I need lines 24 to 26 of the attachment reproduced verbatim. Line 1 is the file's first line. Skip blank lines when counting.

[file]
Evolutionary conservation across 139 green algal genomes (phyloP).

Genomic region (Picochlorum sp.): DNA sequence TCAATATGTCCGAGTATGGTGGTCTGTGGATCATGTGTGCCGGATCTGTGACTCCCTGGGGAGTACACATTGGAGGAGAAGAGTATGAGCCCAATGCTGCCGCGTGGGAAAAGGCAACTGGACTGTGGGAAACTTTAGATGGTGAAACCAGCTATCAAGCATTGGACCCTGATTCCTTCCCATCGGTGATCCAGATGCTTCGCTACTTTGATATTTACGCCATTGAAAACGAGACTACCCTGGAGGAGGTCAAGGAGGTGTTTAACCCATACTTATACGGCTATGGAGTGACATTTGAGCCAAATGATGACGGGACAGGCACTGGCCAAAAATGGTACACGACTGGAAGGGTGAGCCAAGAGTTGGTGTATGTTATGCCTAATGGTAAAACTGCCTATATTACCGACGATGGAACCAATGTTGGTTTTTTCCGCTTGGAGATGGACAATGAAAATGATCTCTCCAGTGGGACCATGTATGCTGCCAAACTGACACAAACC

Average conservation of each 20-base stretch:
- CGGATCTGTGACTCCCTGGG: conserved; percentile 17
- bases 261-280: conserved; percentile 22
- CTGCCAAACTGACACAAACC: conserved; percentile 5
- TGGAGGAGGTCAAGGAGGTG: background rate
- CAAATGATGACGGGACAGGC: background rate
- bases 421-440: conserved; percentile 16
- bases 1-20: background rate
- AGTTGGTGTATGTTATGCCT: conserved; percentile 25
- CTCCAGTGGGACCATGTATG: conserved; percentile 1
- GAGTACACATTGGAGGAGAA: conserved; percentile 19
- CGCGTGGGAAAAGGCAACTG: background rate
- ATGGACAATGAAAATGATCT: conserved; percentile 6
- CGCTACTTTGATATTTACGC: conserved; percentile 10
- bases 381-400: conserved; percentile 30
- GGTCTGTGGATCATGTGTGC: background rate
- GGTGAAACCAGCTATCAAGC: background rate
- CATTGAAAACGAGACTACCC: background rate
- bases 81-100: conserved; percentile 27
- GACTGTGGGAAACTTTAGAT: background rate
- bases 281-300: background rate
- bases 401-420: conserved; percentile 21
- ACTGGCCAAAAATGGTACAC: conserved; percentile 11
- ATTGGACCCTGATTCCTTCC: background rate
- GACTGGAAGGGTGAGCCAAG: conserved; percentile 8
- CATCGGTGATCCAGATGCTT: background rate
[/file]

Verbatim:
- bases 401-420: conserved; percentile 21
- ACTGGCCAAAAATGGTACAC: conserved; percentile 11
- ATTGGACCCTGATTCCTTCC: background rate